In Victorian England, the uncle (Sir Michael Redgrave) of orphaned niece Flora (Pamela Franklin) and nephew Miles (Martin Stephens) hires Miss Giddens (Deborah Kerr) as governess to raise the children at his estate with total independence and authority. Soon after her arrival, Miss Giddens comes to believe that the spirits of the former governess Miss Jessel (Clytie Jessop) and valet Peter Quint (Peter Wyngarde) are possessing the children. Miss Giddens decides to help the children to face and exorcise the spirits.Written by
Claudio Carvalho, Rio de Janeiro, Brazil
Peter Quint's unworldly appearance at the window was achieved by putting Peter Wyngarde on a trolley and wheeling him up to and then away from the window. See more »
At the beginning of the film, when The Uncle walks from behind his desk over to the fireplace in his office, a moving shadow of the boom microphone is visible upper left of the frame. See more »
[referring to Peter Quint and Miss Jessel's abusive relationship]
A person ought to keep quiet about it.
You must tell me.
Oh, miss, there's things I've seen I... I'm ashamed to say.
Rooms... used by daylight... as though they were dark woods.
They didn't care that you saw them? And the children?
I can't say, miss. I... I don't know what the children saw. But they used to follow Quint and Miss Jessel, trailing along behind, hand in hand, whispering. There was too much whispering in this house, ...
[...] See more »
The film begins with a totally black screen and the sound of Flora singing for several seconds; then the 20th Century Fox logo fades in and out. The singing continues for a few seconds before the opening credits begin. As the credits display, we see an anguished Miss Giddens praying on the left side of the screen. Her actions are not explained until the film's climax. See more »
All great films engage us to lesser or greater degree: some emotionally, some intellectually -- a few, equally.
No film in history, to my memory, seduces the viewer into actively co-creating the piece as it unreels, as does "The Innocents." Immediately, vividly, and subtly, it arrests then implicates the viewer in every frame.
Its first "image," in fact, is a blank (black) screen -- and the haunting sound of a child's song. Instantly, viewers unconsciously react, emotionally (as to all music), to the beguiling yet off-putting song and the voice. Emotional tension, established immediately.
Yet, one's mind never stops producing thoughts and images. So, without any visual cues from the screen, the haunting song produces images in viewers' own minds -- each no doubt different. Already, then, viewers are seduced into supplying their own mental images and, whether they know it yet or not, have been brilliantly and subliminally placed in the Deborah Kerr role. This, before a single production credit has appeared. We are watching a shadow: a nothing. And our minds demand we fill it with something.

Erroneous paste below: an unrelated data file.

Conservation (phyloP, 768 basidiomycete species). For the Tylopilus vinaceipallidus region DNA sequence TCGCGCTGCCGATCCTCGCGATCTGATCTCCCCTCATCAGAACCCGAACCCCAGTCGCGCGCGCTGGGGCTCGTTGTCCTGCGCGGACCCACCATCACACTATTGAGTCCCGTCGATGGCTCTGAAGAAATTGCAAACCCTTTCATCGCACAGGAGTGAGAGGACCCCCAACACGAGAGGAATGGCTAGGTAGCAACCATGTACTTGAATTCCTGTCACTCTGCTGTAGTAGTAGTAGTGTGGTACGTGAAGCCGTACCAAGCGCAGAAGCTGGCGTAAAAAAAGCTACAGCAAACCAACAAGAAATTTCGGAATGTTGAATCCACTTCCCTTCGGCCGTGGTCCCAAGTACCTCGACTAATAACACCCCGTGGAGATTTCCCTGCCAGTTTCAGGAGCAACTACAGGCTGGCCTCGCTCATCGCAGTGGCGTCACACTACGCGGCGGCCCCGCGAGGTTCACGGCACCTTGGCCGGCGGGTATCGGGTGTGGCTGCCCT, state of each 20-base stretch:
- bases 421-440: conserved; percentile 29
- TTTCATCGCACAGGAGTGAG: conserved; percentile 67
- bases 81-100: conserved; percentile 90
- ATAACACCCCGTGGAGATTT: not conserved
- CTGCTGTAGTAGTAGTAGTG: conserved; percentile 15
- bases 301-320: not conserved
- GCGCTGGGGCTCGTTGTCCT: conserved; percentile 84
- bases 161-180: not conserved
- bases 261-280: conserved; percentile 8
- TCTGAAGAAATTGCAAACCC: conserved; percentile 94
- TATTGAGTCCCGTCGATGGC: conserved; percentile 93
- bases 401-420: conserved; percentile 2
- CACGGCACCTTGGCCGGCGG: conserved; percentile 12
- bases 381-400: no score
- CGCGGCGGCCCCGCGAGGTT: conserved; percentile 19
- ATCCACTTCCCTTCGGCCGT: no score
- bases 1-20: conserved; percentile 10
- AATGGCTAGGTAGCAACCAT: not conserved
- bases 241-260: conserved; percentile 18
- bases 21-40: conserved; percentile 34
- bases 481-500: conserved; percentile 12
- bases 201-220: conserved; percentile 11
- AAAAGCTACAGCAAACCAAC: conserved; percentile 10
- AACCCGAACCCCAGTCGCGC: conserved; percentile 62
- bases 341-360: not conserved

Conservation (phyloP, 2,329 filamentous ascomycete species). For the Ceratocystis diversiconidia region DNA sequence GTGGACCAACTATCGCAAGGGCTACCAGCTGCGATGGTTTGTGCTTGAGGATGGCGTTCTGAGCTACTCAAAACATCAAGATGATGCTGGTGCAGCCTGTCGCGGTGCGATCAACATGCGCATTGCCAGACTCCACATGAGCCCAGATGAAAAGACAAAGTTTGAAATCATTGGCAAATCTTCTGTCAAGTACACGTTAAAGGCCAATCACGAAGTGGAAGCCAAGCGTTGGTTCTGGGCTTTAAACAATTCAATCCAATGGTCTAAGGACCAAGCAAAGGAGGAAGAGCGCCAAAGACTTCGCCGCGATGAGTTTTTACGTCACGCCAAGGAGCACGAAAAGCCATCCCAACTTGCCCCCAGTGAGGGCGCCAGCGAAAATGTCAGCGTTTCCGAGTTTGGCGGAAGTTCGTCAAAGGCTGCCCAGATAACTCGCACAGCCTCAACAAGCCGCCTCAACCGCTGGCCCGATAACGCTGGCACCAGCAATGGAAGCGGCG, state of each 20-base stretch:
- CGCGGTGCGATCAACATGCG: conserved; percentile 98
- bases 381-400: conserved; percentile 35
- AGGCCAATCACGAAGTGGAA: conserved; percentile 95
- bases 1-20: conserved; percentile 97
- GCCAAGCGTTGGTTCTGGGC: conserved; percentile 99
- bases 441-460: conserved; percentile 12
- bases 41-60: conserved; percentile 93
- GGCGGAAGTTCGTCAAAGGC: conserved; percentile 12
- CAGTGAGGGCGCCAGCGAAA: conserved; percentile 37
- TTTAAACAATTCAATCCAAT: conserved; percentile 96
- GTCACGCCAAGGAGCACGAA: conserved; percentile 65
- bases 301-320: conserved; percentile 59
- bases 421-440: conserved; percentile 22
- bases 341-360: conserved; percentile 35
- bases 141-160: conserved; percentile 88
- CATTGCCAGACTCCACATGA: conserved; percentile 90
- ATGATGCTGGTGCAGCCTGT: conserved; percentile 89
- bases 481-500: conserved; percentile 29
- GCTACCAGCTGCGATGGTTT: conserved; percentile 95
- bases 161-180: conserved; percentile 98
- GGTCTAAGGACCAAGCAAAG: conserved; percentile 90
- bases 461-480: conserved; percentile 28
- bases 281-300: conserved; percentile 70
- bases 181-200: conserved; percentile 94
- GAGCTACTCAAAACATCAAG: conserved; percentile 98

Thus does Jack Clayton's astonishing "The Innocents" begin. Certainly, other films have used the same opening device. But none with "The Innocents'" payoff.
For, as it develops (based on Henry James', "The Turn of the Screw"), "The Innocents'" themes are, "What do you see? What do you believe is true? Is it? Who is 'innocent?' The children? The nanny? You?" The emotional undertow is inescapable, perhaps more so because two-thirds of the trio of protagonists are "children in peril," always a surefire hook.
But "in peril" from what, exactly? Deborah Kerr's possible paranoia / schizophrenia? Ghosts? Or our own powerful, perhaps lurid, imaginings of what may or may not have happened to these children from their deceased and perhaps sexually perverse tutors? The children's memories or imaginings of what did or didn't happen? The film unfolds with some of the most beautiful cinematography in history (Freddie Francis). "The Innocents" requires full-size screening, or at least letterboxing to fully appreciate the visual poetry supporting the suspense.
Jack Clayton's production and direction rank among the finest in screen history.
The miraculous work he pulls from his cast is uniformly jaw-dropping.
Despite Deborah Kerr's ravishing natural beauty, one never recalls even a single performance in which she was "Deobrah Kerr": she was always the character -- whether a nun ("Heaven Knows, Mr. Allison"), an adulterous sexpot ("From Here to Eternity"), a Tennessee Williams underdog ("Night of the Iguana"), a strong-willed soprano-singing teacher ("The King and I") or a romantic comedienne ("An Affair to Remember").
Contrast Kerr's beauty, talent and career with Elizabeth Taylor, say. Equally ravishing, one was always aware of watching Miss Taylor "act." Even in stunt casting, like her Martha in "Who's Afraid of Virginia Woolf?" or the debacle of "Cleopatra." Miss Kerr is the real thing. So are Megs Jenkins (Mrs. Grose), Martin Stephens (Miles) and Pamela Franklin (Flora).
The story and filming progressively grow more audacious, until the last heartbreaking sequence between Kerr and young Stephens.
By then, of course, our hearts and minds are so thoroughly complicit in the goings on that the final cry heard on the soundtrack, before we are left again in the blank, black void of our own hearts and imaginings at all we've just lived through, before credits begin to roll, leaves us with perhaps the most haunting of all cinematic experiences.
Why? Because we have made the film as it went along, as fully involved as any character in it -- our own minds contributing all that's unspoken and unseen.
"The Innocents" is the "Citizen Kane" of its genre. And like "Citizen Kane," it transcends genres.
This is an immortal achievement by a team of filmic artists at their peaks. A revelation of what film can be.
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